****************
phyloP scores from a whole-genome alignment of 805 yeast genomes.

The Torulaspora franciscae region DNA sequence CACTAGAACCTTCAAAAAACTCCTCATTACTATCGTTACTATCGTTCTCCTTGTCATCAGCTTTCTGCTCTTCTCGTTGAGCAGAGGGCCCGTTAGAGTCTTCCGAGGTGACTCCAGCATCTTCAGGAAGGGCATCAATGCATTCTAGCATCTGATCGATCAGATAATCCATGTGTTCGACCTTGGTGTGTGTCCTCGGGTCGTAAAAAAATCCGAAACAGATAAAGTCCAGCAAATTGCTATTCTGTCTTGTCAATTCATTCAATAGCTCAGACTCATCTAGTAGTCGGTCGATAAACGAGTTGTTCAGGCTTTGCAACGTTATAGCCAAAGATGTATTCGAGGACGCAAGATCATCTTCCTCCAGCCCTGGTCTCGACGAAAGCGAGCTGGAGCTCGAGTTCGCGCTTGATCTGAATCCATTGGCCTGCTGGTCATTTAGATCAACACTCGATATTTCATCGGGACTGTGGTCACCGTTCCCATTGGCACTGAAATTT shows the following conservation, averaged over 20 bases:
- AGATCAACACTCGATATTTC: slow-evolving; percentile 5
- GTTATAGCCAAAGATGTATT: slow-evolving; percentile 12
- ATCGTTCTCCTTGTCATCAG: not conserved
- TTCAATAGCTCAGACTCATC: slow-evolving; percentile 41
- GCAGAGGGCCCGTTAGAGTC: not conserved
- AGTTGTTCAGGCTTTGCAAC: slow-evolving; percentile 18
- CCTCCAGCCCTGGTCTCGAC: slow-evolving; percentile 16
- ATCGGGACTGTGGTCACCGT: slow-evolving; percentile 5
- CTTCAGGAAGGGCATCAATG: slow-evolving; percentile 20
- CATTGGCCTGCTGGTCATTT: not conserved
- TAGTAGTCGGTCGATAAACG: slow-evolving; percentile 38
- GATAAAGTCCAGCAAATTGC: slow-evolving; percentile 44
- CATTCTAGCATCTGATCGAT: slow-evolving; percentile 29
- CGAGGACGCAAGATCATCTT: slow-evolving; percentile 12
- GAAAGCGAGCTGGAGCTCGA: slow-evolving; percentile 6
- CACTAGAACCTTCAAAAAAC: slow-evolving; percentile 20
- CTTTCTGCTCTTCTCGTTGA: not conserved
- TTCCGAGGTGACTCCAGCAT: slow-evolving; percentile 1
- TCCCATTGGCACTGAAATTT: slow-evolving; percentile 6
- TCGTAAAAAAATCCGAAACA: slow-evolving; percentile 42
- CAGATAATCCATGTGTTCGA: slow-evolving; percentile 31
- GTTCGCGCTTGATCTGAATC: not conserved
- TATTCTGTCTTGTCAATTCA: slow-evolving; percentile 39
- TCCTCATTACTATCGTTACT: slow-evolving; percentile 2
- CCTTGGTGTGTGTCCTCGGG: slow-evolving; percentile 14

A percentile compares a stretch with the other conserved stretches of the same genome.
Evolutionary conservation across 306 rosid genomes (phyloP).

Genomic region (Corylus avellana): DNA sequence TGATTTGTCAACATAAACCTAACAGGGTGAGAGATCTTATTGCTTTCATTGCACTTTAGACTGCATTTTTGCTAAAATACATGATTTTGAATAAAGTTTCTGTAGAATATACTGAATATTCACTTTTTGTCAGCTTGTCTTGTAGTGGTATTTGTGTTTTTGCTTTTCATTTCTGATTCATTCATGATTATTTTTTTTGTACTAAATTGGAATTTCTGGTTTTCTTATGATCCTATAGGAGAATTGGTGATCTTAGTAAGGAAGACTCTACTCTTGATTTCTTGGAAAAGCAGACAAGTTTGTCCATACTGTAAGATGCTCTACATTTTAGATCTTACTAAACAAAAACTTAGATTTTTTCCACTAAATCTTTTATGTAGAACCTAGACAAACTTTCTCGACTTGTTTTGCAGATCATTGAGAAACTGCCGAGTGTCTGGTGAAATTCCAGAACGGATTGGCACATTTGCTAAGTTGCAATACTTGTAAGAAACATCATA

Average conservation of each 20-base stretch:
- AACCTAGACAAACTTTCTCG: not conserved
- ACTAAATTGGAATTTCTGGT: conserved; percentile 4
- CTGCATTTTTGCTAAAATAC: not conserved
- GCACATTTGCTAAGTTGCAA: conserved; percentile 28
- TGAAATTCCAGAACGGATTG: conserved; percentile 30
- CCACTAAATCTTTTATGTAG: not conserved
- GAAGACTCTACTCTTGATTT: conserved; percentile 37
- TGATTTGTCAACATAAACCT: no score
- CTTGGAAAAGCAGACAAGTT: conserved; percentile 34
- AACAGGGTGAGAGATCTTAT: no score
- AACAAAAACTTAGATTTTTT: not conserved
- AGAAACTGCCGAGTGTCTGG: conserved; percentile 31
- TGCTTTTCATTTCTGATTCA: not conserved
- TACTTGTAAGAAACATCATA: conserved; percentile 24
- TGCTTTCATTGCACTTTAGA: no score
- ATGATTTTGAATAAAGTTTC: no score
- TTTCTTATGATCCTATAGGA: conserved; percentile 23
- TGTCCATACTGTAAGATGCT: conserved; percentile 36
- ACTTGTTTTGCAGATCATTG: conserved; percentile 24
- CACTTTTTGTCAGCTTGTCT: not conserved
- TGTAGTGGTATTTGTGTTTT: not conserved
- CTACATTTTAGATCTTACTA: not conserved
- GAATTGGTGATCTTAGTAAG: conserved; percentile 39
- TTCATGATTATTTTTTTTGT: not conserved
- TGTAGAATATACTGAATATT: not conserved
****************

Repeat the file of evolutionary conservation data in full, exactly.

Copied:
phyloP scores from a whole-genome alignment of 805 yeast genomes.

The Torulaspora franciscae region DNA sequence CACTAGAACCTTCAAAAAACTCCTCATTACTATCGTTACTATCGTTCTCCTTGTCATCAGCTTTCTGCTCTTCTCGTTGAGCAGAGGGCCCGTTAGAGTCTTCCGAGGTGACTCCAGCATCTTCAGGAAGGGCATCAATGCATTCTAGCATCTGATCGATCAGATAATCCATGTGTTCGACCTTGGTGTGTGTCCTCGGGTCGTAAAAAAATCCGAAACAGATAAAGTCCAGCAAATTGCTATTCTGTCTTGTCAATTCATTCAATAGCTCAGACTCATCTAGTAGTCGGTCGATAAACGAGTTGTTCAGGCTTTGCAACGTTATAGCCAAAGATGTATTCGAGGACGCAAGATCATCTTCCTCCAGCCCTGGTCTCGACGAAAGCGAGCTGGAGCTCGAGTTCGCGCTTGATCTGAATCCATTGGCCTGCTGGTCATTTAGATCAACACTCGATATTTCATCGGGACTGTGGTCACCGTTCCCATTGGCACTGAAATTT shows the following conservation, averaged over 20 bases:
- AGATCAACACTCGATATTTC: slow-evolving; percentile 5
- GTTATAGCCAAAGATGTATT: slow-evolving; percentile 12
- ATCGTTCTCCTTGTCATCAG: not conserved
- TTCAATAGCTCAGACTCATC: slow-evolving; percentile 41
- GCAGAGGGCCCGTTAGAGTC: not conserved
- AGTTGTTCAGGCTTTGCAAC: slow-evolving; percentile 18
- CCTCCAGCCCTGGTCTCGAC: slow-evolving; percentile 16
- ATCGGGACTGTGGTCACCGT: slow-evolving; percentile 5
- CTTCAGGAAGGGCATCAATG: slow-evolving; percentile 20
- CATTGGCCTGCTGGTCATTT: not conserved
- TAGTAGTCGGTCGATAAACG: slow-evolving; percentile 38
- GATAAAGTCCAGCAAATTGC: slow-evolving; percentile 44
- CATTCTAGCATCTGATCGAT: slow-evolving; percentile 29
- CGAGGACGCAAGATCATCTT: slow-evolving; percentile 12
- GAAAGCGAGCTGGAGCTCGA: slow-evolving; percentile 6
- CACTAGAACCTTCAAAAAAC: slow-evolving; percentile 20
- CTTTCTGCTCTTCTCGTTGA: not conserved
- TTCCGAGGTGACTCCAGCAT: slow-evolving; percentile 1
- TCCCATTGGCACTGAAATTT: slow-evolving; percentile 6
- TCGTAAAAAAATCCGAAACA: slow-evolving; percentile 42
- CAGATAATCCATGTGTTCGA: slow-evolving; percentile 31
- GTTCGCGCTTGATCTGAATC: not conserved
- TATTCTGTCTTGTCAATTCA: slow-evolving; percentile 39
- TCCTCATTACTATCGTTACT: slow-evolving; percentile 2
- CCTTGGTGTGTGTCCTCGGG: slow-evolving; percentile 14

A percentile compares a stretch with the other conserved stretches of the same genome.
Evolutionary conservation across 306 rosid genomes (phyloP).

Genomic region (Corylus avellana): DNA sequence TGATTTGTCAACATAAACCTAACAGGGTGAGAGATCTTATTGCTTTCATTGCACTTTAGACTGCATTTTTGCTAAAATACATGATTTTGAATAAAGTTTCTGTAGAATATACTGAATATTCACTTTTTGTCAGCTTGTCTTGTAGTGGTATTTGTGTTTTTGCTTTTCATTTCTGATTCATTCATGATTATTTTTTTTGTACTAAATTGGAATTTCTGGTTTTCTTATGATCCTATAGGAGAATTGGTGATCTTAGTAAGGAAGACTCTACTCTTGATTTCTTGGAAAAGCAGACAAGTTTGTCCATACTGTAAGATGCTCTACATTTTAGATCTTACTAAACAAAAACTTAGATTTTTTCCACTAAATCTTTTATGTAGAACCTAGACAAACTTTCTCGACTTGTTTTGCAGATCATTGAGAAACTGCCGAGTGTCTGGTGAAATTCCAGAACGGATTGGCACATTTGCTAAGTTGCAATACTTGTAAGAAACATCATA

Average conservation of each 20-base stretch:
- AACCTAGACAAACTTTCTCG: not conserved
- ACTAAATTGGAATTTCTGGT: conserved; percentile 4
- CTGCATTTTTGCTAAAATAC: not conserved
- GCACATTTGCTAAGTTGCAA: conserved; percentile 28
- TGAAATTCCAGAACGGATTG: conserved; percentile 30
- CCACTAAATCTTTTATGTAG: not conserved
- GAAGACTCTACTCTTGATTT: conserved; percentile 37
- TGATTTGTCAACATAAACCT: no score
- CTTGGAAAAGCAGACAAGTT: conserved; percentile 34
- AACAGGGTGAGAGATCTTAT: no score
- AACAAAAACTTAGATTTTTT: not conserved
- AGAAACTGCCGAGTGTCTGG: conserved; percentile 31
- TGCTTTTCATTTCTGATTCA: not conserved
- TACTTGTAAGAAACATCATA: conserved; percentile 24
- TGCTTTCATTGCACTTTAGA: no score
- ATGATTTTGAATAAAGTTTC: no score
- TTTCTTATGATCCTATAGGA: conserved; percentile 23
- TGTCCATACTGTAAGATGCT: conserved; percentile 36
- ACTTGTTTTGCAGATCATTG: conserved; percentile 24
- CACTTTTTGTCAGCTTGTCT: not conserved
- TGTAGTGGTATTTGTGTTTT: not conserved
- CTACATTTTAGATCTTACTA: not conserved
- GAATTGGTGATCTTAGTAAG: conserved; percentile 39
- TTCATGATTATTTTTTTTGT: not conserved
- TGTAGAATATACTGAATATT: not conserved